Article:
Feeling the pain of her situation, Naomi decided she had no choice but to return to Bethlehem, with little or no prospect of anything but a miserable end to her days. She didn’t want Ruth and Orpah to suffer with her so she insisted they should stay and make a life for themselves. You can read what happens next by clicking here.

Ruth strikes me as a deeply committed and determined woman, as well as a compassionate one who refuses to give up on Naomi and sticks with her no matter what. I encourage you to read the rest of her story – the book of Ruth is only a few pages long and it’s a cracking read!

Spoiler alert – things end well for Ruth and Naomi, thanks to their helping each other and thanks to the intervention of a kind distant relative named Boaz, who eventually marries Ruth and provides for both her and Naomi. Boaz and Naomi would go on to have children and were actually the great grandparents of King David, and from his line of course Jesus eventually came into the world!

As I consider Ruth and Mother Teresa, their common characteristic – compassion – is pretty clear to see, as is their grit; that is, their determination to remain committed and true to their cause no matter what! There is another parallel I notice, however, which may be less obvious.
In Ruth’s story, we find her “gleaning” in the fields belonging to Boaz. God’s law made provision for the needy, in that those who had such fields were obliged to make sure that some of the crops were left un-harvested, so that those in need of food could come and “glean” – that is gather what remained, what had been left behind for them to find.

Boaz was a godly man and compassionate – he made sure that Ruth had plenty to find and gave her more besides. More usually, what was left behind would be on the margins of the field, perhaps damaged by the worst of wind and weather (unlike the crops that were sheltered in the middle). Perhaps some of the crop was left behind because it wasn’t the best, or had been dropped or trampled on.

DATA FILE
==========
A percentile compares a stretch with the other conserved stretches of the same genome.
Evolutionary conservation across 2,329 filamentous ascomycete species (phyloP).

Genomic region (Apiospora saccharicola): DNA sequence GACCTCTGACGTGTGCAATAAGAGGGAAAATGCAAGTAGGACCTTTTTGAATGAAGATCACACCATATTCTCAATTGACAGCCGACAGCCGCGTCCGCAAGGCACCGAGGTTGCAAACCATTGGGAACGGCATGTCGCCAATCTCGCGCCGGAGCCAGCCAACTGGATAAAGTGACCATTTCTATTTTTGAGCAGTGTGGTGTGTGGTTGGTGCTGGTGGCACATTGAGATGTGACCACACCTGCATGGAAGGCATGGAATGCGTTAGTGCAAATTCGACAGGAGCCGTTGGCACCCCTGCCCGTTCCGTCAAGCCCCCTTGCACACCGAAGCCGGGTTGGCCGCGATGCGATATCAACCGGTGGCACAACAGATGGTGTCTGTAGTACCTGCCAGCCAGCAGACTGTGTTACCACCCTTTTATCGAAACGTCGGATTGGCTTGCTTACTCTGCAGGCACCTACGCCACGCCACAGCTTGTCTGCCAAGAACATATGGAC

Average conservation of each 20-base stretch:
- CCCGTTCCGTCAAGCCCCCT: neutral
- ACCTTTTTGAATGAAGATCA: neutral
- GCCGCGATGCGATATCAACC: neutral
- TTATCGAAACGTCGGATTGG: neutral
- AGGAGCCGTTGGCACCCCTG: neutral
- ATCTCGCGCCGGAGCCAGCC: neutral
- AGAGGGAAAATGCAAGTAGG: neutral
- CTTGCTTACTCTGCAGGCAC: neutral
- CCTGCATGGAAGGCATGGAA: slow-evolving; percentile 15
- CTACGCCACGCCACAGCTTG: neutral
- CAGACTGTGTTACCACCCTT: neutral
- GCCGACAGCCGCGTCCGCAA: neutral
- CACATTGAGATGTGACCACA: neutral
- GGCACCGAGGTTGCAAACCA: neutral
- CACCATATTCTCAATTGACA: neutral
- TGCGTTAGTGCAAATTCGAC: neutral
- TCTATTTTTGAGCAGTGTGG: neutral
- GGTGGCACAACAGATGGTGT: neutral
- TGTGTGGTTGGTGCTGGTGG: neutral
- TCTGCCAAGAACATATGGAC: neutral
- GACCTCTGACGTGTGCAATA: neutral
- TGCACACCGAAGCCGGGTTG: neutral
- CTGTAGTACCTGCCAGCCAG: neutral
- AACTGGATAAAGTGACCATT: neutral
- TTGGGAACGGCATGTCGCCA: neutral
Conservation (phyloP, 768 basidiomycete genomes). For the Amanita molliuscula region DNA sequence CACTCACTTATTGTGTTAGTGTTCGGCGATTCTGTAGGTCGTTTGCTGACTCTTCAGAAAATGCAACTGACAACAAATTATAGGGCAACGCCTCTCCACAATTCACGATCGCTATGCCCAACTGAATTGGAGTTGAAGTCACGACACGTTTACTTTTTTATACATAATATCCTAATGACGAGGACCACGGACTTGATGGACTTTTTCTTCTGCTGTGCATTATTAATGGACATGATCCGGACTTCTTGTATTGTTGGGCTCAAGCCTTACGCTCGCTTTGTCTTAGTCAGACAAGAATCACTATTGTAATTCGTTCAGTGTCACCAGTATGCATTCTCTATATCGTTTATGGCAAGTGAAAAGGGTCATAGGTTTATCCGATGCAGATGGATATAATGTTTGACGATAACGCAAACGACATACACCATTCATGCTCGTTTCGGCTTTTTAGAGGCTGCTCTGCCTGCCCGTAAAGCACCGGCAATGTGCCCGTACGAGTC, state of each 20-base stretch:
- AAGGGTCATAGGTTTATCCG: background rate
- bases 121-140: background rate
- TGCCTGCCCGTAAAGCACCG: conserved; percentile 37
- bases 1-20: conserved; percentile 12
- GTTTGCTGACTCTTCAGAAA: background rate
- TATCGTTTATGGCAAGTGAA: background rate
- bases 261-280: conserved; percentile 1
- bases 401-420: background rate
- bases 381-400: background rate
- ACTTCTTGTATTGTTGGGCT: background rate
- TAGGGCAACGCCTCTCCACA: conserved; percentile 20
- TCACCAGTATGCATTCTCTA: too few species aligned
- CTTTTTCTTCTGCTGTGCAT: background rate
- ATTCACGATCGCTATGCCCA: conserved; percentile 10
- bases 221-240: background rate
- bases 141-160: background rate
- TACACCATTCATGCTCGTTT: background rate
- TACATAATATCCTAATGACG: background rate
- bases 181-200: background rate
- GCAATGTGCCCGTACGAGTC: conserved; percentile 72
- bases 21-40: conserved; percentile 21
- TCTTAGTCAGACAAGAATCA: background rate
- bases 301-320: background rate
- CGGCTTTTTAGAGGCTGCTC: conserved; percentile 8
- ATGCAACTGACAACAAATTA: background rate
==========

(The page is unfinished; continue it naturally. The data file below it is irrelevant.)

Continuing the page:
It strikes me that Mother Teresa, out of her love and compassion, spent her life “gleaning” too. That is, she would work to gather people from the margins – those damaged by circumstances, those overlooked and in poor condition or trampled upon and left behind as useless.

I wonder if there might be some people in your life that are on the margins and perhaps overlooked, stepped over, trampled on? Might you glean, from the love in your heart, some compassion (ruth) for them? How might you help them?

Then again, is there someone in your life who might be your Naomi or Ruth? A particular person that you, out of love for God and compassion for them, give your determined help to, long term, as Ruth did for Naomi and Boaz did for Ruth? Or maybe you need to recognise those whom God has sent to help you – and accept their help.

I encourage you to give some thought to this. Who can you glean some compassion for – and who might you give dedicated, long term commitment to? Who is your Naomi? Who is your Boaz? And who is your Ruth?

Discussion Questions

1. Imagine you were in Ruth’s situation as Naomi urged her and Orpah to leave her and get on with their lives. How would you decide what to do? Would you involve God? What do you think the right thing to do would be – and do you think you’d do it.
2. Mother Teresa said; “Love has to be put into action, and that action is service.” As you consider the people or groups of people you personally know about (locally or globally) who are on the margins of society, can you (will you) glean some love and compassion from the fields of your heart for them? What might your service – your love in action - look like?
3. Mother Teresa also said; “If you can’t feed a hundred people, then feed just one.” She also stressed that the greatest hunger was the hunger for love. If you, for whatever reason, find it difficult to feed – or love – lots of people, then who might your “just one” be?


Simon Lace, 12/08/2019